Wall Street Journal dedicated an article to the electronic spying capabilities of the FBI. The article reveals the FBI develops some hacking tools internally and purchases others from the private sector. The bureau typically uses spyware in cases involving crime, child pornography or counterterrorism, but refrains from using these tools when investigating hackers, out of fear the suspect will discover and publicize the technique.
The hacking tools not only focus on PCs but also on smartphone and can be installed remotely using a document or link that loads the spyware when the suspect clicks or views it. In some cases though, the FBI secretly gains physical access to the suspects' PCs and installs malware using a flash drive. Among other things, these tools enable the FBI to remotely activate microphones and cameras in PCs and devices running Google's Android operating system, as well as to track communications and access files.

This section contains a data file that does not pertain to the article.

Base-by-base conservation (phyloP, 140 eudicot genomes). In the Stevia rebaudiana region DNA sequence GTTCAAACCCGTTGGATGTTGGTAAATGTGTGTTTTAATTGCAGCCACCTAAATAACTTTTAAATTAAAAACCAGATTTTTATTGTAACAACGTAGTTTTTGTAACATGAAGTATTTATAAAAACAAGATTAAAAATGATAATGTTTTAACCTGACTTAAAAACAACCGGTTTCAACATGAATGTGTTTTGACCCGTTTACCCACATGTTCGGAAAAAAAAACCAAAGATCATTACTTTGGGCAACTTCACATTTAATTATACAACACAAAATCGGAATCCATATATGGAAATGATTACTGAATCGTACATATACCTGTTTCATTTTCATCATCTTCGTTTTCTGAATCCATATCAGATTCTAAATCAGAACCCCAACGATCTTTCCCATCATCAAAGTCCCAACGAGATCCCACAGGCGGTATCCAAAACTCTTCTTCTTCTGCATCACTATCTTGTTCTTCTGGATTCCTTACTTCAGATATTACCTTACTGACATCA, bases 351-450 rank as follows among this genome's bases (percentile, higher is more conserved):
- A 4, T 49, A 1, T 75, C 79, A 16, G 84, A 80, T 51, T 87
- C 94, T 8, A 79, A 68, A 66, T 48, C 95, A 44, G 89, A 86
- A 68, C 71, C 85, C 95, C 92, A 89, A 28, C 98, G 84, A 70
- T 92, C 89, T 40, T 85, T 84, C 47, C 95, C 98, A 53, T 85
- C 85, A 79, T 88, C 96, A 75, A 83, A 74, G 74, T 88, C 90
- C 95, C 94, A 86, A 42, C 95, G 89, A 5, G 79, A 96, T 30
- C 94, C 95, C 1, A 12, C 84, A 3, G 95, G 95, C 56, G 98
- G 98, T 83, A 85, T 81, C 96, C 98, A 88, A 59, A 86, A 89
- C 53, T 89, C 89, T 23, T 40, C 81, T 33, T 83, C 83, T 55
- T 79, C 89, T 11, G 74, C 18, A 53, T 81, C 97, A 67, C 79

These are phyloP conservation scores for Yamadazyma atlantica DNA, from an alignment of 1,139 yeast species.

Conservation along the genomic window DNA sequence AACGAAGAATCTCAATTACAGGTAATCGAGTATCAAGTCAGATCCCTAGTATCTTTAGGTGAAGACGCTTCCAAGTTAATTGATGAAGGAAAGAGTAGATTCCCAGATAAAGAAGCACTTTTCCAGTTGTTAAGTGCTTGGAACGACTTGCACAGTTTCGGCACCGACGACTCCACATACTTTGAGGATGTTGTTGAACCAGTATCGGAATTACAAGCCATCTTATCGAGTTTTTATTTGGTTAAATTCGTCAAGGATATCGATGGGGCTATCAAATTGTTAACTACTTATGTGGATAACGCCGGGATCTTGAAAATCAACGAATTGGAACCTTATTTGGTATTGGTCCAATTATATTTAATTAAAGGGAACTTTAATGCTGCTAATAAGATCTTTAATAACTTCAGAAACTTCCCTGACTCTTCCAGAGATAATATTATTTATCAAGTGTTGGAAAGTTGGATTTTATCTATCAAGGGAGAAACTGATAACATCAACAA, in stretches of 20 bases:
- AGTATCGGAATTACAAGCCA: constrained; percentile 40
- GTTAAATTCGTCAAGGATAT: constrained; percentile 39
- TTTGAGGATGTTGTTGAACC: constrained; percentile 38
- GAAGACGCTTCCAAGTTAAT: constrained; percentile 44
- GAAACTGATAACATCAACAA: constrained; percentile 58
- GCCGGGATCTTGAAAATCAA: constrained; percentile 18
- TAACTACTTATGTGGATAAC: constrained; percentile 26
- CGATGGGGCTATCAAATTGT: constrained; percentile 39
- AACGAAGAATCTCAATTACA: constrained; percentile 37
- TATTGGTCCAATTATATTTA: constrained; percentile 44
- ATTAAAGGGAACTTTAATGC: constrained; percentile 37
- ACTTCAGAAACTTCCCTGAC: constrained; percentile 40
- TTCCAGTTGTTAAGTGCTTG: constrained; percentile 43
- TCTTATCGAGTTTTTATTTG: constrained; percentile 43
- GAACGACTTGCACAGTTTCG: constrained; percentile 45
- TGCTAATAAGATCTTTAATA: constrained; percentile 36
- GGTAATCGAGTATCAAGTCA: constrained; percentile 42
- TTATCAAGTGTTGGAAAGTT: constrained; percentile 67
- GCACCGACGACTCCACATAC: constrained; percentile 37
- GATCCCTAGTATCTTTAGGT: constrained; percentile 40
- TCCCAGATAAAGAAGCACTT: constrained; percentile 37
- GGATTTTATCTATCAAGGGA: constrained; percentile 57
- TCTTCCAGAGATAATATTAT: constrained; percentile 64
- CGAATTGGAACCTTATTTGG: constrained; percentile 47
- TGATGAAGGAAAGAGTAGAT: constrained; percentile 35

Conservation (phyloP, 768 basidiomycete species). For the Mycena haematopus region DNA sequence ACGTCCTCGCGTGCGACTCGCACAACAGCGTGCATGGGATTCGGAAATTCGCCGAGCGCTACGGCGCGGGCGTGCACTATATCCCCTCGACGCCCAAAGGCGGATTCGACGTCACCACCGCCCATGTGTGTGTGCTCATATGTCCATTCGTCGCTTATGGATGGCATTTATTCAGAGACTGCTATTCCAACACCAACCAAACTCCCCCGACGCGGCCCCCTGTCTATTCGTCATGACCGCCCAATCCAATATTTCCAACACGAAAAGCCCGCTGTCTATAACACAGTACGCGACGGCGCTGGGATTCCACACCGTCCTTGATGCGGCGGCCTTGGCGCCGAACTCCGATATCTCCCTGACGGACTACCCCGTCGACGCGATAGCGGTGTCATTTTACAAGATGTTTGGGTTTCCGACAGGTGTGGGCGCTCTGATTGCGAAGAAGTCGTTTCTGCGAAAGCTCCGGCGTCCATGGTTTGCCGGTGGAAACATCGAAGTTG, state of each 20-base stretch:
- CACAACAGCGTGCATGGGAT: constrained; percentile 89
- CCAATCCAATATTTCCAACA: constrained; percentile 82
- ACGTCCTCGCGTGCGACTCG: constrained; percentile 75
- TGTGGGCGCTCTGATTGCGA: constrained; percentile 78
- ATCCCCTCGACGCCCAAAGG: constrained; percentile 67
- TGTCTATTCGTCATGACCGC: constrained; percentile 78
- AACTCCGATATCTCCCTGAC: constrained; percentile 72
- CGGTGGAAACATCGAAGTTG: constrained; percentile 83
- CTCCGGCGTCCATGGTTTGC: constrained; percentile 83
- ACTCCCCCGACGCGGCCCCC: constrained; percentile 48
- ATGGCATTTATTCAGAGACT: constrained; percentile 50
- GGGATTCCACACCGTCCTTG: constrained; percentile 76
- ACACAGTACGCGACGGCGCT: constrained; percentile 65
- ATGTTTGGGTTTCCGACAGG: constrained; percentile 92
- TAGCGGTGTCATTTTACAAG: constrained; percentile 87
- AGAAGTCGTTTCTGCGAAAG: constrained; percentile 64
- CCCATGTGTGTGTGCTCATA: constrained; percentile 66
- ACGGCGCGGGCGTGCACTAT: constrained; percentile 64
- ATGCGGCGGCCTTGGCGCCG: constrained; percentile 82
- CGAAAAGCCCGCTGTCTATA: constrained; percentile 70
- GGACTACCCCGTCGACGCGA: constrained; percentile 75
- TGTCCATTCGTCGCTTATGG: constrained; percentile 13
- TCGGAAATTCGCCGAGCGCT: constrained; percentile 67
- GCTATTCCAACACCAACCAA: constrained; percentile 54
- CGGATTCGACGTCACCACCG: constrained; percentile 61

The FBI "hires people who have hacking skill, and they purchase tools that are capable of doing these things," said a former official in the agency's cyber division. The tools are used when other surveillance methods won't work: "When you do, it's because you don't have any other choice," the official said.
Surveillance technologies are coming under increased scrutiny after disclosures about data collection by the National Security Agency. The NSA gathers bulk data on millions of Americans, but former U.S. officials say law-enforcement hacking is targeted at very specific cases and used sparingly.